Footnote 1: Since the time of Christmas was taken from Roman traditions soon afgter the conversion of the empire to Christianity (and since the entire empire was north of the equator), I’d guess that they were celebrating the winter solstice, not summer.

      Outrage is the coin of the realm these days. If I’m outraged I have a moral advantage over you in policy debate. This is probably not historic, but I trace it back to the Pollack jokes of the 70′s. Seemingly overnight something that was a part of the culture became something not done by cultured people. Similar things have happened to jokes about other groups and other things that may be associated (school mascot depictions, nooses have gone from an interesting knot to the equivalent of possessing heroin, etc.)

      This is just groups wanting their day to show more fealty to the cause than others. Analyzing phenomenon without including motivations is a losing cause.

    4. MSS Says:

      “basically universal observance.”

      There are indeed times when I feel like I live in a different universe. As someone raised Christian, by a devout Lutheran mother, but who never “bought” the central narrative one must accept to be a Christian–and who converted to Judaism as an adult–I am still not sure how to navigate this whole greeting thing.

      At a rational level, I like the “Merry Christmas” greeting. I know that the person giving it is unlikely to know I am a Jew, and is really just wishing me a season of joy and peace. I am all for that.

      But at a visceral level, I really dislike the assumption that I must celebrate Christmas, just like the the “universe” does. And, so while I would not call my reaction one of offense, it most certainly is one of discomfort.

      But I do not like “Happy Holidays.” Too bland. And “have a good holiday” is even worse. (Uh, any one in particular?) In any event, I have already had my holiday of the winter. It ended more than two weeks ago (straddling the new moon closest to the winter solstice, just like it always does).

      I had a colleague in England recently e-mail me and wish me a good Festive Season. I rather like that, and may take it up.

      On the nativity scenes in public places: Banish them, I say. I do take offense to that. And I was not mollified this year when the Oceanside city council decided to put up a Chanukiah (menorah for Chanukah) in front of city hall. In fact, for me, that compounded the offense. It seemed to be tokenism, and conveys the misleading impression that Chanukah is somehow the Jewish answer to Christmas. Of course, it is nothing of the sort. When city hall puts up a Sukkah next autumn, I will feel somewhat more mollified.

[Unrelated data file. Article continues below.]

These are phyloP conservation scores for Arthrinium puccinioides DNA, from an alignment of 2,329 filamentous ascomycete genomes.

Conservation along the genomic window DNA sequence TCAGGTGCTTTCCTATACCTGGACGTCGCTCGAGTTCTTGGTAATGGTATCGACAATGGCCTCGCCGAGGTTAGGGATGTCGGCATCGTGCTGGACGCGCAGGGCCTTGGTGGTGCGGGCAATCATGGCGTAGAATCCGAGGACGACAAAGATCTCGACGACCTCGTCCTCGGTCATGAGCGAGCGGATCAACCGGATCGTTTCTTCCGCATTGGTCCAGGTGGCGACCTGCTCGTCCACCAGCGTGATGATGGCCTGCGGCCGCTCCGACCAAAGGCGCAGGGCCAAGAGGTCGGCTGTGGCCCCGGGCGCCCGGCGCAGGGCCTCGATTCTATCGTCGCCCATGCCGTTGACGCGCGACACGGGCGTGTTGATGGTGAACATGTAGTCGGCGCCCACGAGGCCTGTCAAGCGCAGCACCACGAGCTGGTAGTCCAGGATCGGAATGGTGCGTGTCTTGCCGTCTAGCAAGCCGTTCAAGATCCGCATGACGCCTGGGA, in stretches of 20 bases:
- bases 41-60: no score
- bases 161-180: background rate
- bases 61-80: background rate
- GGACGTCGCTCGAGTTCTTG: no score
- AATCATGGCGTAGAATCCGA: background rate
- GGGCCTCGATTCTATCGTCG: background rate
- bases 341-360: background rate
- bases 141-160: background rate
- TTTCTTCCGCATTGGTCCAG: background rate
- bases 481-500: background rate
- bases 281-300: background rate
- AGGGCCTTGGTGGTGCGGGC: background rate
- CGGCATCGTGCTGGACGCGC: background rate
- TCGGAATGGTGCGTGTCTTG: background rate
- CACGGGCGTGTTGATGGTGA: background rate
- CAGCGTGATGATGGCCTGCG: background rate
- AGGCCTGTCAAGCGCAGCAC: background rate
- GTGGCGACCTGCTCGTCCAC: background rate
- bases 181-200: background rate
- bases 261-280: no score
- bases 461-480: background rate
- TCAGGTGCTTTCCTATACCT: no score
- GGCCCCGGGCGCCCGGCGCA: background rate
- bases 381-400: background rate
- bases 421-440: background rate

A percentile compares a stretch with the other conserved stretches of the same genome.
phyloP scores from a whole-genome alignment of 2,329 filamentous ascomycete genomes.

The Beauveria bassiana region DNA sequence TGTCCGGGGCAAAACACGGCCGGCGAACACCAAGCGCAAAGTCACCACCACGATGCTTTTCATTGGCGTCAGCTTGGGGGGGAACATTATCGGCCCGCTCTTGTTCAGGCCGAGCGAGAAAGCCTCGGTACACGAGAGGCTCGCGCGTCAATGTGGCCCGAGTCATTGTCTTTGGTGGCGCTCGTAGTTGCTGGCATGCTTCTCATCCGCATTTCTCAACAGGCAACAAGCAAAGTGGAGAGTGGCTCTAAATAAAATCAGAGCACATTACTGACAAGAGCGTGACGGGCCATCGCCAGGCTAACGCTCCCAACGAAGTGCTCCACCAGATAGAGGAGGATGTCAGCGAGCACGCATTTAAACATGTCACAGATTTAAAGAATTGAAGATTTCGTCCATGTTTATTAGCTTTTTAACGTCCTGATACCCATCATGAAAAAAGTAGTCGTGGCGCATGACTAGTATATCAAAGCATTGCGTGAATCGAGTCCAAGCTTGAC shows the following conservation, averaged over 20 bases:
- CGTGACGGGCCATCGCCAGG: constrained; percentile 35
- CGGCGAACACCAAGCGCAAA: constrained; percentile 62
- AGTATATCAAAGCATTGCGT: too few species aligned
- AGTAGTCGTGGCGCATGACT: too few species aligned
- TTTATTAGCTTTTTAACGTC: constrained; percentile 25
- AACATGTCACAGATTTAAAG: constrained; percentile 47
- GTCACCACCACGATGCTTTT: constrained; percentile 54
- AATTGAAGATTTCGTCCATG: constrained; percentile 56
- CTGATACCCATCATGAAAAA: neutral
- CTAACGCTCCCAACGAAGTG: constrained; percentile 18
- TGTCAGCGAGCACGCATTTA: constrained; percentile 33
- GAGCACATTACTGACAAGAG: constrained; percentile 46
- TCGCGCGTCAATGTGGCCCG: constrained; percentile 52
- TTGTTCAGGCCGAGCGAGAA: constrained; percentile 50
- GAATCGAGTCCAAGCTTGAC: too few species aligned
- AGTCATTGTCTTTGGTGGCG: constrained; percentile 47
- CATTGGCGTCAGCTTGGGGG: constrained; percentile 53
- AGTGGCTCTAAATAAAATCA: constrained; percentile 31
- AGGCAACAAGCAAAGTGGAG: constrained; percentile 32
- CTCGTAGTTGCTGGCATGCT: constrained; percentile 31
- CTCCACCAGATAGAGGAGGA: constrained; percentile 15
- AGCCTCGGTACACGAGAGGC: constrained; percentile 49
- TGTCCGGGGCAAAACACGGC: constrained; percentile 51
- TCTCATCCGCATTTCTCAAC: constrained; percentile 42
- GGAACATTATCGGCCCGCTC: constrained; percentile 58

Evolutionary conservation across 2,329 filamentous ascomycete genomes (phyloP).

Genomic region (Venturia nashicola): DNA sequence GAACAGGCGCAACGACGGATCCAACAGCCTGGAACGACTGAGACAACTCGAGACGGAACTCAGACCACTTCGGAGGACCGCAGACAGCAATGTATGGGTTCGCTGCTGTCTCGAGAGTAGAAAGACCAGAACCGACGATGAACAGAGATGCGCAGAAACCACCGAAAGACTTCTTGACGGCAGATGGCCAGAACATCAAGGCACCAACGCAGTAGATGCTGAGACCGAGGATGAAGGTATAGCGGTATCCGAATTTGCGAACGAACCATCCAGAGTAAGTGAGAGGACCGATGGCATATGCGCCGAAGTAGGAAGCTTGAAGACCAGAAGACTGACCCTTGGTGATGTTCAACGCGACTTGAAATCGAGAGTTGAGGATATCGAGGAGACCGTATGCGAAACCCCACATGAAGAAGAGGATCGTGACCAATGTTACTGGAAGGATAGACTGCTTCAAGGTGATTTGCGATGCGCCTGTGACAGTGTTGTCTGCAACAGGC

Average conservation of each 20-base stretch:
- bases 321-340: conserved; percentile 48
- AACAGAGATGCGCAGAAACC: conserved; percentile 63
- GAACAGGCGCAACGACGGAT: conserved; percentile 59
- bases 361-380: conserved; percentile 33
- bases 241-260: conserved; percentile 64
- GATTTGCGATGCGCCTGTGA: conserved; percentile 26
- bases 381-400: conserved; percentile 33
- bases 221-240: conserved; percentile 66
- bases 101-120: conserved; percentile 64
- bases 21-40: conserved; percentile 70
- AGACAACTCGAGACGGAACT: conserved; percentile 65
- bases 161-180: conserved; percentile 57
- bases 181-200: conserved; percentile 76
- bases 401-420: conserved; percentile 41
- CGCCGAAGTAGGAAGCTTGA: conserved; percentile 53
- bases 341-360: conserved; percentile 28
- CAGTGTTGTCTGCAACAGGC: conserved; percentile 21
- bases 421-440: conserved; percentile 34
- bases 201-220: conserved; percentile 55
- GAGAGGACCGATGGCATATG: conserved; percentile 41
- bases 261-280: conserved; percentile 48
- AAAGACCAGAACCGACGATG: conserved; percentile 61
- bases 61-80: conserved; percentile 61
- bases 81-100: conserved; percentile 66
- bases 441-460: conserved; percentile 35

On the prevalence of the greeting, I have noticed in these last two years that few (this year, none) of my students wished me a Merry Christmas while handing in the final exam, as has been the case by some in the past. But that may not be an indication of shifting cultural practice here in California. I may signify nothing more than that they know, from Fruits & Votes or other indications, that I am a Jew.

      In any event, that was a very thoughtful post, Steven. Thank you for it. And may you, your family, and all PoliBllog readers enjoy the rest of your Festive Season!

    5. Jan Says:

      It makes me think of the complaints I’ve heard recently about the war on Santa Claus. I’m sure that most people don’t even realize that our current notion of Santa (as a human-sized old man dressed in red) comes from a Coca-cola advertising campaign. If one pays close attention to the “Visit from St. Nick” poem, you will notice that while Santa is fat with a white beard, he is an elf not a man and his suit is “tarnished with ashes and soot”, but no mention is made of its color. And Old World Santas are thin and dressed like bishops.

    6. Jan Says:

      I take that back, maybe it does say he was dressed in red, but he was definitely an elf.

    7. Dr. Steven Taylor Says:

      “War on Santa Claus”? Egads–I have missed that one.